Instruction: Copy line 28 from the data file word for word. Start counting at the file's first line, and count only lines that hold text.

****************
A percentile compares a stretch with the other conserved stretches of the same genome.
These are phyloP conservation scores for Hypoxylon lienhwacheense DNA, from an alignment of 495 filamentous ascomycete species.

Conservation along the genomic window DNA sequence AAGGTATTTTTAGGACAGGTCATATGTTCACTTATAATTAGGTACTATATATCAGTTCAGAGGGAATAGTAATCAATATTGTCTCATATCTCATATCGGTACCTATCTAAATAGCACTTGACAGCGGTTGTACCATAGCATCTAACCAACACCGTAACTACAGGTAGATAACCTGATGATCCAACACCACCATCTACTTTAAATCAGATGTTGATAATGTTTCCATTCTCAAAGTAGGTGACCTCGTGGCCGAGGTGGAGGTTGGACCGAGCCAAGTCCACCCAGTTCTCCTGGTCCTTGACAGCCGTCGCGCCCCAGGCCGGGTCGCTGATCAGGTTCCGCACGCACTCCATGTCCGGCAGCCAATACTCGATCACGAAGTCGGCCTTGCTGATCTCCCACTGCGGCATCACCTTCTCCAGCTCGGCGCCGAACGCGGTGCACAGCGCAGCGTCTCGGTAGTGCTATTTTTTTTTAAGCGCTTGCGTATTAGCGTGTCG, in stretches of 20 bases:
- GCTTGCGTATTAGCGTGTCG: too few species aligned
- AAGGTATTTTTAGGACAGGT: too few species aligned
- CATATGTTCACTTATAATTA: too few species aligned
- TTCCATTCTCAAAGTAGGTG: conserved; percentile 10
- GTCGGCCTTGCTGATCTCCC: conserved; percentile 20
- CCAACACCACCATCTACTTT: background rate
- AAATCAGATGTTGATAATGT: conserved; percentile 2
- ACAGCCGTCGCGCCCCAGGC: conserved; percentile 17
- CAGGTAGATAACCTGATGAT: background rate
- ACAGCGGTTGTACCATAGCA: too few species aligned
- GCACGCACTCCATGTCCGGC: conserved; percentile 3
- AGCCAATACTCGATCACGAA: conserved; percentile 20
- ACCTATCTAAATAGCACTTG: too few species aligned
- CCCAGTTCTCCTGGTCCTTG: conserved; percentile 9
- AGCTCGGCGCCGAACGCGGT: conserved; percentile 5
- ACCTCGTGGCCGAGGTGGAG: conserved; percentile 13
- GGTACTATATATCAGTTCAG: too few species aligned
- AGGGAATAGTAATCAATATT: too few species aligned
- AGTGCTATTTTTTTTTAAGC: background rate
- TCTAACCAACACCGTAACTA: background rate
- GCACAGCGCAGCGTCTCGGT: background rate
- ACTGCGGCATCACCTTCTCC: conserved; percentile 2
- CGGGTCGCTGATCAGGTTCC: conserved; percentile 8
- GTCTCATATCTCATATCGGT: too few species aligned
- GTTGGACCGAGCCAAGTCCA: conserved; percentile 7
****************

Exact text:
- GTTGGACCGAGCCAAGTCCA: conserved; percentile 7